Standardized Test Cheating Scandal Lands 11 Atlanta Educators in Prison
Eleven Atlanta public school educators accused of conspiring to cheat on standardized tests were convicted on Apr. 1, 2015 of racketeering, a felony that carries a maximum sentence of 20 years. The same charge was used to prosecute the Gambino organized-crime family. Some of the defendants were convicted of additional offenses, meaning they could face up to 35 years behind bars.
During the trial, an expert testified that the odds of the numerous wrong-to-right erasures found on Atlanta’s Criterion-Referenced Competency Test being innocent corrections were one in 284 septillion, 284 and 21 zeros. Because some schools’ true failure rates went unreported, grants for extra tutoring or other assistance for struggling students were not given.
The cheating scandal has cast a shadow over the city’s school district since the Atlanta Journal-Constitution began reporting on claims of testing irregularities in 2008. The newspaper recounted instances of teachers and test administrators changing students’ answers from wrong to right or giving them answers before or during tests, and gave one example of a teacher asking a student to alter the answers of three of her fellow students.
In the summer of 2011, a state report accused 178 Atlanta teachers and administrators, including 38 principals, of cheating on students’ standardized tests. The report detailed “organized and systemic misconduct” in at least 44 schools. At one school, teachers attended “weekend pizza parties” to correct students’ answers, and one principal wore gloves while going through answer sheets and changing student responses. In addition to school staff and leadership, Superintendent Beverly L. Hall, who received hundreds of thousands of dollars in bonuses triggered by Atlanta’s improved test results, was also given some of the blame, and was said to be encouraging educators to disobey testing regulations. Hall defended herself and the district, stating in 2011 that “What these 178 are accused of is horrific, but we have over 3,000 teachers.” She also questioned the anonymous allegations, blaming them on disgruntled employees. Hall had been named Superintendent of the Year in 2009.
Standardized test results are often used to reward and penalize teachers and administrators, which has led to much controversy in recent years. Test results are used to determine a school’s Annual Yearly Progress (AYP), a measure of success put in place by the No Child Left Behind Act (NCLB), signed into law by President George W. Bush in Jan. 2002. However, under Superintendent Hall’s governance, Atlanta schools had to achieve higher results on standardized tests than otherwise required by AYP. The indictment stated that “principals and teachers were frequently told by Beverly Hall and her subordinates that excuses for not meeting targets would not be tolerated. When principals and teachers could not reach their targets, their performance was criticized, their jobs were threatened and some were terminated… The refusal of Beverly Hall and her top administrators to accept anything other than satisfying targets created an environment where achieving the desired end result was more important than the students’ education.” The indictment said that by 2009, “cheating was taking place in a majority of [the district’s] 83 elementary and middle schools.”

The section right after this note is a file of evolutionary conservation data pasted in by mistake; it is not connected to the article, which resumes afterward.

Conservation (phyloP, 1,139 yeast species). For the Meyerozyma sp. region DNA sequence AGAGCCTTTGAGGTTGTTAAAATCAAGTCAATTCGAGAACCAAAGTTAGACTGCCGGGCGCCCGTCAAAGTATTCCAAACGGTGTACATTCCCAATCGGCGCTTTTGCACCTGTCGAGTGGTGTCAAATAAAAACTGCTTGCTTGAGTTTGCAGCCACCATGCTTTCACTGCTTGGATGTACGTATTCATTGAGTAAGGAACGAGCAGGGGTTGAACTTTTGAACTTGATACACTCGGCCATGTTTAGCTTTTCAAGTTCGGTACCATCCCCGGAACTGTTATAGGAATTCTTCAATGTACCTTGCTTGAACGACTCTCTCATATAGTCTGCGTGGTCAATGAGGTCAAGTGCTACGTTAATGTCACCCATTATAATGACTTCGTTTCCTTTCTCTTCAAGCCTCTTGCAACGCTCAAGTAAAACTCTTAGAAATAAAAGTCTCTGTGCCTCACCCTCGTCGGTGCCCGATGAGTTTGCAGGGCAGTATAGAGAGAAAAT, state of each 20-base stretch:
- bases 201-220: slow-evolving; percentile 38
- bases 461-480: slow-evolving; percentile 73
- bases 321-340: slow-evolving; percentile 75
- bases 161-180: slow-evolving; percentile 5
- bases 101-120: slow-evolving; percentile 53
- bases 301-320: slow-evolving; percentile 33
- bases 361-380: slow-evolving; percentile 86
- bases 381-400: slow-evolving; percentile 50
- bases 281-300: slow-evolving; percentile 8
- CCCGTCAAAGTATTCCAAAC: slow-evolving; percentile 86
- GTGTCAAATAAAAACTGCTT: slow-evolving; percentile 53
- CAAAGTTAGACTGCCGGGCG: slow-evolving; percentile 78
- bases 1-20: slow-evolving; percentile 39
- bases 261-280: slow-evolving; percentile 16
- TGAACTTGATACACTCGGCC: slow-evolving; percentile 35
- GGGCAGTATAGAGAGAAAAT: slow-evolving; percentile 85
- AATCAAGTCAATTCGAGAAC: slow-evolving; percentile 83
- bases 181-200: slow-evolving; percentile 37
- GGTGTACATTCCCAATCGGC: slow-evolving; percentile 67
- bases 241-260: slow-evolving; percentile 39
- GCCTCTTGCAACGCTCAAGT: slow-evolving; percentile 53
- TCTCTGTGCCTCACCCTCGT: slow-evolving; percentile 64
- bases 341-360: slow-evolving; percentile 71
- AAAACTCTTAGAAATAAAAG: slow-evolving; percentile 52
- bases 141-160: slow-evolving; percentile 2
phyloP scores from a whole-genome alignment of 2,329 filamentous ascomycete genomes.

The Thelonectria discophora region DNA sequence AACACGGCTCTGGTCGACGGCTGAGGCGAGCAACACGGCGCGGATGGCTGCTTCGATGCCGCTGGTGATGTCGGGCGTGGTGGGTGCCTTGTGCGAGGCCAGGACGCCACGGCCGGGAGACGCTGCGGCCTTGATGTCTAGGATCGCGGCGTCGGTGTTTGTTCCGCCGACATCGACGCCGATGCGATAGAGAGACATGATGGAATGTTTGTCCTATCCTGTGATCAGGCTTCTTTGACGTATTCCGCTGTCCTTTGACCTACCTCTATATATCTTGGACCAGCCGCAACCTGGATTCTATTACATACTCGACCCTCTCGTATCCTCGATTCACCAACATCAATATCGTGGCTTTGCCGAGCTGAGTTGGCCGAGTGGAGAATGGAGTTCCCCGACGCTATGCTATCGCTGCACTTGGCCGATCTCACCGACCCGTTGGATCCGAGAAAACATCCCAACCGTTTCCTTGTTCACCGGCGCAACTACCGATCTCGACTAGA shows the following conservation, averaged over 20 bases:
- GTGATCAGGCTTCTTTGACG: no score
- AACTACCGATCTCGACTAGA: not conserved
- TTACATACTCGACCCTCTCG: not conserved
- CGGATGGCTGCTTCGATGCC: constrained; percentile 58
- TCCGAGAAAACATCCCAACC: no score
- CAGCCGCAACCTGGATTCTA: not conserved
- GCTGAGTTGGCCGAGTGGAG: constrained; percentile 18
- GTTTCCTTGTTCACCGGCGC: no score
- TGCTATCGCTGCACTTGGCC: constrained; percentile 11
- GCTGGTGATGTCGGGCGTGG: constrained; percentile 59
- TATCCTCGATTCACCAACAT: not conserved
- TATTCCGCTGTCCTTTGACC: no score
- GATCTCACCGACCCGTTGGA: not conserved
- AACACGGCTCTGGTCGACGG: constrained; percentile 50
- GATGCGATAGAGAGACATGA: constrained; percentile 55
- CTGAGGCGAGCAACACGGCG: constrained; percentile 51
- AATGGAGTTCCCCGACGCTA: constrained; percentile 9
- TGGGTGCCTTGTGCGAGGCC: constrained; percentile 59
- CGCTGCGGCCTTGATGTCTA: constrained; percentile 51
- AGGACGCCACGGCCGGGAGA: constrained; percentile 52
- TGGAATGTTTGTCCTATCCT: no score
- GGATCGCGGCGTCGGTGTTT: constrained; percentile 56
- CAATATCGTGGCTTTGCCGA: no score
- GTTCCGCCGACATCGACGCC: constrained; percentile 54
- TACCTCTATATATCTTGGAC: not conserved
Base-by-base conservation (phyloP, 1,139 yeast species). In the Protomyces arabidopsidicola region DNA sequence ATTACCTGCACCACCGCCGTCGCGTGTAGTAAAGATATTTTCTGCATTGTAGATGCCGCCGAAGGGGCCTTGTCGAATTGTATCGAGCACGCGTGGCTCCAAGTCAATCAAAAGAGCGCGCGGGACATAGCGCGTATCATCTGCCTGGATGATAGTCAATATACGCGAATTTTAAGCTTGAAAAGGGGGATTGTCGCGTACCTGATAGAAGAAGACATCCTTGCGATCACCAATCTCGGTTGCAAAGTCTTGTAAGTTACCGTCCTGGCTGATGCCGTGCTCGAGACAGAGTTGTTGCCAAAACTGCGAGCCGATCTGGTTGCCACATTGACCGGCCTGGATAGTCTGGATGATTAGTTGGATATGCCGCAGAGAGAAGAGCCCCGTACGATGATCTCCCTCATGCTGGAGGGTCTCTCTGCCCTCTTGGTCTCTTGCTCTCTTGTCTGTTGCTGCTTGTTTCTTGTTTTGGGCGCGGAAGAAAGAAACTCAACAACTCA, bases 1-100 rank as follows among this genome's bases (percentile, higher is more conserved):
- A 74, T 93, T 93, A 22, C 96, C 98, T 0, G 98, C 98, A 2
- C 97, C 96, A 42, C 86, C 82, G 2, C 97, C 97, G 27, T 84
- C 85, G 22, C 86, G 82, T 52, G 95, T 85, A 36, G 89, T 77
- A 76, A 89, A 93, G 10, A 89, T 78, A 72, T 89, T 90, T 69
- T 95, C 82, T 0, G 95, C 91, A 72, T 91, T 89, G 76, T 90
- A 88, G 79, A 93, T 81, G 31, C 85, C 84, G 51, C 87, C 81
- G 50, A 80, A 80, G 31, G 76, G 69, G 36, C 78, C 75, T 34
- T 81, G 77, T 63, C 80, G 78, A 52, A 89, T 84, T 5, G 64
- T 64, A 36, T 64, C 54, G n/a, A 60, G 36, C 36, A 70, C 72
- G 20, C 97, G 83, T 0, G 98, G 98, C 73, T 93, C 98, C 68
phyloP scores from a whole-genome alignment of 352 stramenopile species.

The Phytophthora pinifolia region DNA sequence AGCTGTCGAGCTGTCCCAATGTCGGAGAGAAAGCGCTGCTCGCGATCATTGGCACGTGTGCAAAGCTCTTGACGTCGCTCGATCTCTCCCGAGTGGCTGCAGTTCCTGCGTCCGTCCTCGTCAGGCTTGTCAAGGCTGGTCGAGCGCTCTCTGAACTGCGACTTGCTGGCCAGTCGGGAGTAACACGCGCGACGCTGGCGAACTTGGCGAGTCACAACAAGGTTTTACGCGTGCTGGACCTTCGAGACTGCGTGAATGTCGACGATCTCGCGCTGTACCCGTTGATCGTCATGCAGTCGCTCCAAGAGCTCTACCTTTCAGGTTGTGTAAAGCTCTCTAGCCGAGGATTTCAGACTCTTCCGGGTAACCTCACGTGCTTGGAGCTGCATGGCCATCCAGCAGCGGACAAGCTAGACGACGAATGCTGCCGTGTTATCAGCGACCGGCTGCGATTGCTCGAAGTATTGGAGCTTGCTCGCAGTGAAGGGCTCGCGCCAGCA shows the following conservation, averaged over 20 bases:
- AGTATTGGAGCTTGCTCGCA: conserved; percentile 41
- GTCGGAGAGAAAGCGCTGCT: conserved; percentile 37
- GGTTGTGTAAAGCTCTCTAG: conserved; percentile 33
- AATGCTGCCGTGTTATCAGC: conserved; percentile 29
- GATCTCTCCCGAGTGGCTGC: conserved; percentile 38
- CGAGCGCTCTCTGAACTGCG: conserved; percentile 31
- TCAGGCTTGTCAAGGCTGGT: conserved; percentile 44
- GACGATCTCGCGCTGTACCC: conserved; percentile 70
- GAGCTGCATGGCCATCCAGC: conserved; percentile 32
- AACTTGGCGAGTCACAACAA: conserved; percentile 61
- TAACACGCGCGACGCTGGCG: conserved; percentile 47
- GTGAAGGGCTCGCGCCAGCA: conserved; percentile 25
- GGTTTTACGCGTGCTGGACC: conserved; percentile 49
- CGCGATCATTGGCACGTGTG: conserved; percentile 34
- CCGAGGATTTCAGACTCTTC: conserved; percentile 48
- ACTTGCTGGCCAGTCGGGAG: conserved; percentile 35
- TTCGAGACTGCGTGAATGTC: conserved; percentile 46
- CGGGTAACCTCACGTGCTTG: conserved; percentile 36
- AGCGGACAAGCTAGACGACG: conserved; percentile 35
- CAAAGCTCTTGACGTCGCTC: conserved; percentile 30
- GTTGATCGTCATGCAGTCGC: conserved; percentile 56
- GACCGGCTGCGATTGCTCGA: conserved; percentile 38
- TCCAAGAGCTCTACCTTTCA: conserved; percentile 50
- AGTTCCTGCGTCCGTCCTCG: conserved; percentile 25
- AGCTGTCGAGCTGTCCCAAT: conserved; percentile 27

Hall and 34 other Atlanta public school educators were indicted in Mar. 2013. Two of the defendants, including Hall, have since died of cancer, while 21 reached plea agreements to avoid going to trial. Of the remaining 12 who attempted to prove their innocence in court, one was found not guilty. The 11 who were convicted include teachers, school administrators, and test coordinators. After the guilty verdict was reached, they were immediately placed in handcuffs and led to holding cells to await sentencing. “I don’t like to send anybody to jail,” Fulton County Superior Court Judge Jerry W. Baxter stated, adding, “It’s not one of the things I get a kick out of. But they have made their bed, and they’re going to have to lie in it, and it starts today.”
Atlanta Journal-Constitution, “Ex-Educators Jailed in Atlanta Cheating Scandal Hoping for Bond,” ajc.com, Apr. 2, 2015
Alan Blinder, “Atlanta Educators Convicted in School Cheating Scandal,” nytimes.com, Apr. 1, 2015
Jenny Jarvie, “Atlanta Schools Cheating Scandal: 11 Educators Convicted of Racketeering,” latimes.com, Apr. 1, 2015
Cameron McWhirter, “Eleven Atlanta Educators Convicted in Cheating Scandal,” wsj.com, Apr. 1, 2015
Steve Osunsami and Ben Forer, “Atlanta Cheating: 178 Teachers and Administrators Changed Answers to Increase Test Scores,” abcnews.go.com, July 6, 2011
Valerie Strauss, “How and Why Convicted Atlanta Teachers Cheated on Standardized Tests,” washingtonpost.com, Apr. 1, 2015
Heather Vogell, “Atlanta Schools Soft on Cheats?,” ajc.com, Aug. 31, 2009
Michael Winerip, “Ex-Schools Chief in Atlanta Is Indicted in Testing Scandal,” nytimes.com, Mar. 29, 2013